New research shows that the supermassive black hole at the center of a galaxy can have a direct impact on the chemical distribution of the host galaxy. This provides another piece of the puzzle for understanding how galaxies evolve.
It is well known that active supermassive black holes can produce major changes [to] their host galaxies by heating up and removing the interstellar gas in the galaxy. But the compact sizes of black holes, the long distances from Earth, and obscuration by dust in the galaxies have made it difficult to measure the chemical composition distribution of the gas around an active supermassive black hole.
In this study, an international team of researchers led by Toshiki Saito at the National Astronomical Observatory of Japan and Taku Nakajima at Nagoya University used ALMA (Atacama Large Millimeter/submillimeter Array) to observe the central region of Messier 77 located 51.4 million light-years away in the direction of the constellation Cetus. Messier 77 is a relatively nearby example of a galaxy hosting an active supermassive black hole.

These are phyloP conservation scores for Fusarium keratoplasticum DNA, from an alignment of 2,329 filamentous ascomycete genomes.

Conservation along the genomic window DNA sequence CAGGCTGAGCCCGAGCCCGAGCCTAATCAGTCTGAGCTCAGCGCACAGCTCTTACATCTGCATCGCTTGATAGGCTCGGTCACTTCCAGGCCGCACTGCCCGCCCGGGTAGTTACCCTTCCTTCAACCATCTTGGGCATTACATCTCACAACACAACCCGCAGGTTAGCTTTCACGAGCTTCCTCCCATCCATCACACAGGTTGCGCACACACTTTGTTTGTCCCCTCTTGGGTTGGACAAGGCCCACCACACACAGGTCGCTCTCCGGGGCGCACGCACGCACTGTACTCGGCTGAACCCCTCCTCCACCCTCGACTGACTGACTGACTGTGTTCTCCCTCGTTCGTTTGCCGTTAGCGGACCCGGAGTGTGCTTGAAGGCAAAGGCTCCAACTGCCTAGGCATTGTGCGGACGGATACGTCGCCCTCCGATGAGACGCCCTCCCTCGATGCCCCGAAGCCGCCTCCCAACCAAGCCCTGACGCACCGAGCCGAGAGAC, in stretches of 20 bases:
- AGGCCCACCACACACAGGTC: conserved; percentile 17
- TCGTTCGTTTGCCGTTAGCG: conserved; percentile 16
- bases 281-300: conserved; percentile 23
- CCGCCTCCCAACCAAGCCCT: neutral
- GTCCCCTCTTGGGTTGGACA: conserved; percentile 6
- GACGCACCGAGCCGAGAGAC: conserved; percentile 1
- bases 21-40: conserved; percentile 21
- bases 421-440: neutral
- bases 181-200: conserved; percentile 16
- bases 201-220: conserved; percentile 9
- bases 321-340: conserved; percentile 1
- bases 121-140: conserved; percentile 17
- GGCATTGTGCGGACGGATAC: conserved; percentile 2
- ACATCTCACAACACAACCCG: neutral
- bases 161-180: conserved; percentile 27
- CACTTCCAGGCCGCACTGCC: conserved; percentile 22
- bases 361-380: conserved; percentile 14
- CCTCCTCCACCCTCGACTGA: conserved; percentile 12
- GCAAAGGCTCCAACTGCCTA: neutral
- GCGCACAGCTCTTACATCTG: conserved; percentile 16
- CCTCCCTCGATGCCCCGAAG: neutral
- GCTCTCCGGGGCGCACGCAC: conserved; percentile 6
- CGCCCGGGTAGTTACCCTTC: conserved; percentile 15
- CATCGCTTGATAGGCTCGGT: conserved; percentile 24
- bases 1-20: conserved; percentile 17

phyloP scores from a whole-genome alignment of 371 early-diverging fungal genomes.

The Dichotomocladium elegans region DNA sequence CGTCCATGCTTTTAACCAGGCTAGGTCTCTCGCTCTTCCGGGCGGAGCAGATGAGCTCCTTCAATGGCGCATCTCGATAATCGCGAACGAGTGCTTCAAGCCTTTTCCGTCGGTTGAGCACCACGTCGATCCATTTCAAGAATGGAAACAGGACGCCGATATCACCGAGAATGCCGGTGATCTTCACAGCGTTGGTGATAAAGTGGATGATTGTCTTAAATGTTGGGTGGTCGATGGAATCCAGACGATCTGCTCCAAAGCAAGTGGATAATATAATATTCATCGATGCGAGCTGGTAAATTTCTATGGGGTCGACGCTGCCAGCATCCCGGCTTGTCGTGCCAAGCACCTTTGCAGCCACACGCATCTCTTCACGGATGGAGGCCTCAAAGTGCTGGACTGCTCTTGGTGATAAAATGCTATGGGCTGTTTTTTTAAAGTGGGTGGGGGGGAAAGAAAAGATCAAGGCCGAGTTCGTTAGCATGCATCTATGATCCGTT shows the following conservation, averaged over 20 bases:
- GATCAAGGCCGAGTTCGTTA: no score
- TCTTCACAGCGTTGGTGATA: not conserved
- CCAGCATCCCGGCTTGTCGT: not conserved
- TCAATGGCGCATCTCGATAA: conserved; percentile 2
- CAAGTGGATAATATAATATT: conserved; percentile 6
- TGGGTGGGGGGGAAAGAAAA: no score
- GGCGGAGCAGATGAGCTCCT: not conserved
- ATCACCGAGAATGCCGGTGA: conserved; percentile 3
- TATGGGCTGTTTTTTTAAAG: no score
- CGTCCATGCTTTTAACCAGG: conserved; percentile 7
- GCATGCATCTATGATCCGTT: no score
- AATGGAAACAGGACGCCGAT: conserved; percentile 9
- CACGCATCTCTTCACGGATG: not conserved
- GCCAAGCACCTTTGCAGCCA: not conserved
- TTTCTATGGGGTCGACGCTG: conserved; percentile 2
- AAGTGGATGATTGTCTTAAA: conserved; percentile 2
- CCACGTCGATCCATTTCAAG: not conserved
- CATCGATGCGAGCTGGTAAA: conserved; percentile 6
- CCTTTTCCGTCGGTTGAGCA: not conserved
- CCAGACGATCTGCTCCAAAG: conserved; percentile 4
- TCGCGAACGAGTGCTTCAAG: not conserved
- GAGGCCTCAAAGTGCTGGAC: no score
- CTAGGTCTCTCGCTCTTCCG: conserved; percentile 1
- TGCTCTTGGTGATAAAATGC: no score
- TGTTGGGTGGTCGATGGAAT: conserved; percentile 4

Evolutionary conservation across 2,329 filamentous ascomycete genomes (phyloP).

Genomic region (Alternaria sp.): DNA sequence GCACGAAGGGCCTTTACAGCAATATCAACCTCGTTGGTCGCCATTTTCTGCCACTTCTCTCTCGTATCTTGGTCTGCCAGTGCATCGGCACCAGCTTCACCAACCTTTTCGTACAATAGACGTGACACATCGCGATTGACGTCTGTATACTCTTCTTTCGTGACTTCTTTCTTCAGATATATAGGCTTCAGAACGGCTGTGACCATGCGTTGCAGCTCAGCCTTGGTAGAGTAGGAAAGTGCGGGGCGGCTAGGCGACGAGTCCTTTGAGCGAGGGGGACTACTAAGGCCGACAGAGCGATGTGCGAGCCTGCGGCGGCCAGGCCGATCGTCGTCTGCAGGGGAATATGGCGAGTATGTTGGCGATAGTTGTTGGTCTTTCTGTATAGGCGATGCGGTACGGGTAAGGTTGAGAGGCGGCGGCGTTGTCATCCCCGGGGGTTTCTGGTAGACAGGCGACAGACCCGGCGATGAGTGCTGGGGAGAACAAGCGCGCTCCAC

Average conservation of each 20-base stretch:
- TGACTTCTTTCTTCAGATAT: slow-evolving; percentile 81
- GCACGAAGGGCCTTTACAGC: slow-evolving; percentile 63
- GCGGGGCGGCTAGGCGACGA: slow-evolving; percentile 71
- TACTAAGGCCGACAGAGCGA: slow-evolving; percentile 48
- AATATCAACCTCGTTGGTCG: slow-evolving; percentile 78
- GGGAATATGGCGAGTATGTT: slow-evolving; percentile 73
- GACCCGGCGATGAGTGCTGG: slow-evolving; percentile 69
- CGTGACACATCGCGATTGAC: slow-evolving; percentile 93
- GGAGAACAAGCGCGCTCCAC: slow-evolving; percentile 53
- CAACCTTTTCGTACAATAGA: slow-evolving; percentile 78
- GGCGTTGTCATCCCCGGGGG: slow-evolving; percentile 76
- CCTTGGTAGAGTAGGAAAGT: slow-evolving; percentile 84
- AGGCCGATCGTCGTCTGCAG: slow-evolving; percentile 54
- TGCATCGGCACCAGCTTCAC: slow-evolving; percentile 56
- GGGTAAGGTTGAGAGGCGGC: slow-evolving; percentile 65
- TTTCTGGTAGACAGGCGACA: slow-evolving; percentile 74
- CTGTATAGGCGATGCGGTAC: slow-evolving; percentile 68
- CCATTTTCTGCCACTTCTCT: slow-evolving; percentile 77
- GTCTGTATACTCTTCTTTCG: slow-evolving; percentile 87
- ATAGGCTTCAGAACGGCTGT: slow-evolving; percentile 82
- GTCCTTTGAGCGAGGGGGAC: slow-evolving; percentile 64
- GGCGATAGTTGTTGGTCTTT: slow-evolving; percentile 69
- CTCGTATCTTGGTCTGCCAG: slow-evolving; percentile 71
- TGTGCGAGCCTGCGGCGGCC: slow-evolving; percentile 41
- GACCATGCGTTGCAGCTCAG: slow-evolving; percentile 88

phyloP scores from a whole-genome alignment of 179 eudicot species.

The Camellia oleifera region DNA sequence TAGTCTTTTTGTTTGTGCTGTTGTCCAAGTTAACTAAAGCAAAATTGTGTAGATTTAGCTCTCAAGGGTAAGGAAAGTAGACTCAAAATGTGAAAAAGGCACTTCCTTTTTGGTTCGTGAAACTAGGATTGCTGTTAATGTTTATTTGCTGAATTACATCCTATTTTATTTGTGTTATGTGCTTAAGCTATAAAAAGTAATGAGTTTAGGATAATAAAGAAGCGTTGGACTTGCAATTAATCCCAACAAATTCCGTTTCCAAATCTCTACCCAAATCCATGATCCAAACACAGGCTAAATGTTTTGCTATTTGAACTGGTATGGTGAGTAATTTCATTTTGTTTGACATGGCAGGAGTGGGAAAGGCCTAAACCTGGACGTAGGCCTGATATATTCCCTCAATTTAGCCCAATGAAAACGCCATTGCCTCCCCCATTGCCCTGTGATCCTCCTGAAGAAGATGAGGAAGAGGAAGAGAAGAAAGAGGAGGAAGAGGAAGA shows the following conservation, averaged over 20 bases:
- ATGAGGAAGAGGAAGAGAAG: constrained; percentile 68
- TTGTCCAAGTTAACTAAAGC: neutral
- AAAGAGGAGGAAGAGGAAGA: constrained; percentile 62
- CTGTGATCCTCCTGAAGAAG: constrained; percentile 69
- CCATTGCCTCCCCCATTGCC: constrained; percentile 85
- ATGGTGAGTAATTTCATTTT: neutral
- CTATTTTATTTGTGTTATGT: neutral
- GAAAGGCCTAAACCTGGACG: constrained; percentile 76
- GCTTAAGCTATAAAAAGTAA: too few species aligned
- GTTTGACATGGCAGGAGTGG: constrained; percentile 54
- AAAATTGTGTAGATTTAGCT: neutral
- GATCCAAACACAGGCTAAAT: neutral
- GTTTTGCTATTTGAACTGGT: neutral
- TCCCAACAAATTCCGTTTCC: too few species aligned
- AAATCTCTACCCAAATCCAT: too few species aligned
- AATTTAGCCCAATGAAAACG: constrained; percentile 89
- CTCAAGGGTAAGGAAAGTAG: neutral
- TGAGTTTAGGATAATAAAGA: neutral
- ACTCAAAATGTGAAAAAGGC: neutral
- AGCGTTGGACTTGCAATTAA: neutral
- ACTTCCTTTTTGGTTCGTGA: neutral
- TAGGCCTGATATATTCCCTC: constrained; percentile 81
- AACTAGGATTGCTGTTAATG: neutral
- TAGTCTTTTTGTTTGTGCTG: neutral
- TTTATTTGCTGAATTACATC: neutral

Thanks to ALMA’s high spatial resolution and a new machine learning analysis technique, the team was able to map the distribution of 23 molecules. This is the first survey to objectively depict the distribution of all detected molecules through unbiased observations. The results show that along the path of the bipolar jets emanating near the black hole, molecules commonly found in galaxies such as carbon monoxide (CO) seem to break down, while the concentrations of distinctive molecules such as an isomer of HCN and the cyanide radical (CN) increase. This is direct evidence that supermassive black holes affect not only the large-scale structure, but also the chemical composition of their host galaxies.
- This press release was originally published on the National Institutes of Natural Sciences website